Where does all the hair go? You know, when your dead ends are swept out of sight at the salon, or when you’ve traded in your old wig, weave, or hair extensions for a new one? The answer isn’t pretty: It goes to a landfill.
The beauty industry has been reckoning with its outsize negative impact on the planet for a while now — maybe you’ve heard that only 9 percent of plastic waste ever created has been recycled, and that 120 billion units of packaging are created every year by the beauty industry? But hair, because it’s an organic material and so, in theory, ought to break down naturally, has slipped past many sustainability enthusiasts. And if you’ve ever seen an episode of any CSI series, you already know that hair doesn’t biodegrade that quickly — it takes a couple years.
The way hair is usually disposed of in salons is part of the problem, says Amy Goei, director of education at Green Circle Salons. “Typically speaking, salons just sweep hair up and put it in the trash, and then it goes straight to landfill in a trash bag,” Goei explains. “Because all the hair is stuffed into a bag with the top closed, it’s not exposed to light and oxygen and everything it needs to break down, and so not only does it not really biodegrade, it actually releases methane.” Green Circle Salons, founded in 2009 in Toronto by Shane Price, is a sustainability partner for salons, specializing in recycling and safe disposal of beauty waste. The company collects clippings of natural and synthetic hair, as well as excess hair dye, foils, color tubes, aerosol bottles, and other plastics, to ensure safe recycling. “We collect over 154,000 pounds of hair and a total of over 1 million pounds of beauty waste from our 4,100 partner salons every year,” says Goei.
Green Circle Salon’s latest initiative is a partnership with Virginia Tech to create an entirely new material. “We’ve been able to take cuttings from natural and synthetic hair, grind them incredibly finely, and combine them with post-industrial plastics to create a new, stronger biocomposite material,” says Goei. “It’s a total closed loop, because we’re now making the hair-recycling bins that we give to salons out of this biocomposite plastic.”
Another organization, Matter of Trust, uses natural hair donations sent to them from individuals and salons to create “hair mats” which can be used to mop up oil spills and line storm drains. “During the BP oil spill in 2010, we received three quarters of a million pounds of hair in just four days,” says Lisa Craig Gautier, Matter of Trust’s president. “The storm-drain mats can be very beneficial in local communities, because 50 percent of the oil that ends up in our water supplies is not necessarily from huge oil spills but just from hydrocarbons mixing with rain on the street or from a garage. If you can catch that oil before it goes into drains and affects the rivers and the oceans, that’s a huge step.”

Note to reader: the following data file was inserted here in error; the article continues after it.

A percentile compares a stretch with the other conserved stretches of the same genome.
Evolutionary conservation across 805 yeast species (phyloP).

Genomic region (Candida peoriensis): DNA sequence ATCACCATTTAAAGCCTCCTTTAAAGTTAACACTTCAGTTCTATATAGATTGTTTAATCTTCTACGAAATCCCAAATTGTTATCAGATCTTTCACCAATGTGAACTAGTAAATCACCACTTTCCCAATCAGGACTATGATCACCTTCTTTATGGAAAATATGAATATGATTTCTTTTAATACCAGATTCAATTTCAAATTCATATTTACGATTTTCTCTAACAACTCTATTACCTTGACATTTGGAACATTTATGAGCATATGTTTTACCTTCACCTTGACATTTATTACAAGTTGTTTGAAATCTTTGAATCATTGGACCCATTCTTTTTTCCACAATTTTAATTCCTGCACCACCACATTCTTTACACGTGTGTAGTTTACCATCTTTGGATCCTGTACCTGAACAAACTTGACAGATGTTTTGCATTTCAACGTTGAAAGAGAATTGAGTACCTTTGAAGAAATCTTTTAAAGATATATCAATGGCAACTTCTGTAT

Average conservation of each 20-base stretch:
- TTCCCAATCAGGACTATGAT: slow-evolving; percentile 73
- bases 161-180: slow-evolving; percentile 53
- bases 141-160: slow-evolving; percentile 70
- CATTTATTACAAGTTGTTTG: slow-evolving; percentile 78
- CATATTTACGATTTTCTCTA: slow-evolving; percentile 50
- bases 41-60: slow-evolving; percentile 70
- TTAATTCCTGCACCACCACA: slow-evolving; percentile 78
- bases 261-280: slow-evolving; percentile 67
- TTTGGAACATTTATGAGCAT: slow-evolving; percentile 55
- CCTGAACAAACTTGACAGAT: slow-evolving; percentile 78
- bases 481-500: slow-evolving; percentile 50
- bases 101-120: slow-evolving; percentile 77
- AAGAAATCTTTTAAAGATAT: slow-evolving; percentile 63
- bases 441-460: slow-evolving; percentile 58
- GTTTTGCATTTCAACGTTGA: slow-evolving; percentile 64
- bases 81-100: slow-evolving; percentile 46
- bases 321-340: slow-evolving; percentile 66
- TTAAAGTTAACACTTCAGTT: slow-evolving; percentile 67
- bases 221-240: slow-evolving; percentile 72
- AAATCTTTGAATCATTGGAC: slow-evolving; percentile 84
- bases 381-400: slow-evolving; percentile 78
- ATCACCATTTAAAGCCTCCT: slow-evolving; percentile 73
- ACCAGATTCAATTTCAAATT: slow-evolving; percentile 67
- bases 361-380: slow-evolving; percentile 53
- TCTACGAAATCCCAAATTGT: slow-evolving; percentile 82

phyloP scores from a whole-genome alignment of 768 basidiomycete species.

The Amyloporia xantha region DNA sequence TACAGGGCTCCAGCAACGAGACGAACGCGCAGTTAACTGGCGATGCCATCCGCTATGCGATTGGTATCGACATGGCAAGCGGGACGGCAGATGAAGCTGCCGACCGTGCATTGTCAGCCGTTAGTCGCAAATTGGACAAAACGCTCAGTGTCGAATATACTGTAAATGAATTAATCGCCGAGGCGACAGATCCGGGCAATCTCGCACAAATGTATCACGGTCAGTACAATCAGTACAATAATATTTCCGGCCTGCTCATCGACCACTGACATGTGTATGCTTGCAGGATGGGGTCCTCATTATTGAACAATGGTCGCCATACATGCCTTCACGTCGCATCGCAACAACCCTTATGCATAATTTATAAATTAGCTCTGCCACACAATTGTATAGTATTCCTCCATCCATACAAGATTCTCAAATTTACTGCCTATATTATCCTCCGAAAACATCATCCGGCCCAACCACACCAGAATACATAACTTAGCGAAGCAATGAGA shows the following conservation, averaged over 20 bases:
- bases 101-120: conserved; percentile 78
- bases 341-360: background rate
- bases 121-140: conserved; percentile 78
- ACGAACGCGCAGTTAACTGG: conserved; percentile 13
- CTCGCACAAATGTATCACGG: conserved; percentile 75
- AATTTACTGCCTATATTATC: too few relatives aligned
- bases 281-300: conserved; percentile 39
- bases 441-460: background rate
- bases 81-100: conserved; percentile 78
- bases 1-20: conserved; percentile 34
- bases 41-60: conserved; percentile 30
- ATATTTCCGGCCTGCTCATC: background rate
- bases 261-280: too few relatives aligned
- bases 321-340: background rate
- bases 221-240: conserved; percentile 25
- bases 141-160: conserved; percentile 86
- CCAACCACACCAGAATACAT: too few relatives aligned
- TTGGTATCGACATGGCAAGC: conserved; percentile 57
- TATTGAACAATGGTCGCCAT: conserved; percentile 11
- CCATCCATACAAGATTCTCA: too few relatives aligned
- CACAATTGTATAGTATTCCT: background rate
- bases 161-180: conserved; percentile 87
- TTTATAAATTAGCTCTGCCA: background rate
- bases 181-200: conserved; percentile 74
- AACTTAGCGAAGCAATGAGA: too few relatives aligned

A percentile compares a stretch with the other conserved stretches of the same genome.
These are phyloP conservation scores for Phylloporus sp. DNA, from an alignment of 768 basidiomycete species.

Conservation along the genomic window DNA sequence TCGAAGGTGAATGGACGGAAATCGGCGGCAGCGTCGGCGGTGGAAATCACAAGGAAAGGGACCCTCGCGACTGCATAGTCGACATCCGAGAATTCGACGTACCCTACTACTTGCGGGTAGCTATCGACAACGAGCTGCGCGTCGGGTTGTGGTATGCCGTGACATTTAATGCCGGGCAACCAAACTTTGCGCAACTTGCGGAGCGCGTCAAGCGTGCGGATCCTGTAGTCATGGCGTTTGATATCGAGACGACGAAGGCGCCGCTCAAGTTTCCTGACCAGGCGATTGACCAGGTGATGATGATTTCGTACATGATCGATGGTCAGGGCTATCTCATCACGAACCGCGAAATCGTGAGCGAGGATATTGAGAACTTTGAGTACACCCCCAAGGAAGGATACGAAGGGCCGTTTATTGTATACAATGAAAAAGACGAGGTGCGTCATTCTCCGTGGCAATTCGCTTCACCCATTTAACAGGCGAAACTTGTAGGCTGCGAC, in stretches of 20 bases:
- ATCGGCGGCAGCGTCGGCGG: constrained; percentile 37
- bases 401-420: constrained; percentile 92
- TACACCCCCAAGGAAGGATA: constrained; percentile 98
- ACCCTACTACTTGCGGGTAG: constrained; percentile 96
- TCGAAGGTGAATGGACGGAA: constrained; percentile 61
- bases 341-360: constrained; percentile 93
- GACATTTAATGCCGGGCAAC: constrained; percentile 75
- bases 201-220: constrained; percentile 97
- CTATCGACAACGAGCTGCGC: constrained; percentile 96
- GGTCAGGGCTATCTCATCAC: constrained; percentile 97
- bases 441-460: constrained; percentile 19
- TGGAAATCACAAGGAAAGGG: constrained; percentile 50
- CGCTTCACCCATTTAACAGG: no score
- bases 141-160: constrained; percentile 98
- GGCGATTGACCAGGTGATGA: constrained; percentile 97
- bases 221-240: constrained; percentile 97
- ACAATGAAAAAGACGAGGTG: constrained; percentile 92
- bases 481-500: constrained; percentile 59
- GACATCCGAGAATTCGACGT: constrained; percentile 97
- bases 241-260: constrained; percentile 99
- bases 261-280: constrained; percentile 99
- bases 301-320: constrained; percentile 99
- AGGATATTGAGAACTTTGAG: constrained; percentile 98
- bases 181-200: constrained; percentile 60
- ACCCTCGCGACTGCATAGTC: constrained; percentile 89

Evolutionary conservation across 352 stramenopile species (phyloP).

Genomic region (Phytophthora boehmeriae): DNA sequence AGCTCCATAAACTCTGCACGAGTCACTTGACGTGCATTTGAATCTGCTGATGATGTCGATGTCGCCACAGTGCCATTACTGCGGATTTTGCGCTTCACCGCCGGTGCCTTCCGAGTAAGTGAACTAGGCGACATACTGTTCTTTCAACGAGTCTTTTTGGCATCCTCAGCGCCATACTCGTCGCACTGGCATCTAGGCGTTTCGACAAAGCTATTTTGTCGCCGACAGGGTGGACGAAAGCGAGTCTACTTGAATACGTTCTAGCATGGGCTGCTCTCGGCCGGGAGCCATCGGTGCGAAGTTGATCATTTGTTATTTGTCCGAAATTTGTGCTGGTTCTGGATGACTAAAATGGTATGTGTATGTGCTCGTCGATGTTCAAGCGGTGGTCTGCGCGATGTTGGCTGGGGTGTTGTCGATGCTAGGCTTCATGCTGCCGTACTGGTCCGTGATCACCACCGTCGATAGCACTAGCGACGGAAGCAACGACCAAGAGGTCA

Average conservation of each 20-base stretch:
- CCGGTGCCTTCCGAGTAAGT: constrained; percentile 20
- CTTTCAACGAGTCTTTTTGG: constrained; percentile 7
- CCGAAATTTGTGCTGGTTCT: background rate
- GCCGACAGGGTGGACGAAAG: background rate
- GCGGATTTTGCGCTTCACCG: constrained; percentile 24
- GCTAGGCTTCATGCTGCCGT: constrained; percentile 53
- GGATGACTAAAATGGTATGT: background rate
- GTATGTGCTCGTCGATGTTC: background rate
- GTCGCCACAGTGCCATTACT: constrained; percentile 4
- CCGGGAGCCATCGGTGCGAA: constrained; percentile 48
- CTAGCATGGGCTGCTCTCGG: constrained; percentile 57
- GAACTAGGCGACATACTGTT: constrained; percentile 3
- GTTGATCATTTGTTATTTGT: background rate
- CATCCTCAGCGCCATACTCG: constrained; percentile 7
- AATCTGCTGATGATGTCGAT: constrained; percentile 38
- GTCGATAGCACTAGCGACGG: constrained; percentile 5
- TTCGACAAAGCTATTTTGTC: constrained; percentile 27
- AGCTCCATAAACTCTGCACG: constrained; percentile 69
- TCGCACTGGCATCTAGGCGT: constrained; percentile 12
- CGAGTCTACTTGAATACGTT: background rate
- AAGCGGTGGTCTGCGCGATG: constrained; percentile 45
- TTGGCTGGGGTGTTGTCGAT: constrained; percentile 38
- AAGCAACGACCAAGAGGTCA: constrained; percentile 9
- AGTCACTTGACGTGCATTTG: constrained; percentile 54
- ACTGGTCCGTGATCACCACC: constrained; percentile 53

Wig, weave, and extensions wearers can prolong the life of their hairpieces before it’s the end of the road, too. “Eighty-two percent of wig and hair-extension wearers we surveyed throw away one to three wigs or hairpieces a year,” explains Yomi Onashile, founder of London-based wig-care service the Wig Bar. While wigs and weaves have been staples in the Black and Orthodox Jewish communities for many years, celebrities have created even more, and more widespread, demand, according to Jihan Thompson, CEO of Swivel, an app that connects Black women with local hairstylists. “Honestly, celebrities have been wearing weaves for a long time, but now they’re so much more open about it — when they post their selfies, they tag their wig stylist right along with the rest of the glam squad,” says Thompson.
But while some celebrities might go through them faster than a double-tap on Instagram, wigs and weaves can actually have a longer lifespan that you might expect. “Generally, they last up to 12 to 18 months, but if you take really good care of them, they can last even longer,” said Onashile. That kind of TLC might involve sending them away for a touch-up, or investing in an at-home care kit, or simply handling them gently. “If you’re rough with wigs, especially with the lace, they tear and become misshapen,” says Manhattan-based wig technician Whitney Green. “Some of my clients are still wearing wigs I made them four years ago because they’re gentle with them, so all I’ve needed to do is replace the closure a few times.” Onashile’s most popular services at the Wig Bar include a simple wash and style, lace repair, and ventilation, which means knotting individual hairs back onto a full lace wig where they might have fallen or snapped off; the salon also sells at-home wig care kits, as does HeatFreeHair for extensions.
If you’ve never, ever thought about what happens to your old hair, be it hair from your head or from a lace front, don’t beat yourself up. The reality of hair disposal is almost too mind-boggling to comprehend, but maybe now you can get a little more mileage out of your new extensions with some diligent care or ask your hairstylist if they’ve ever thought about recycling salon offcuts. Every little strand helps.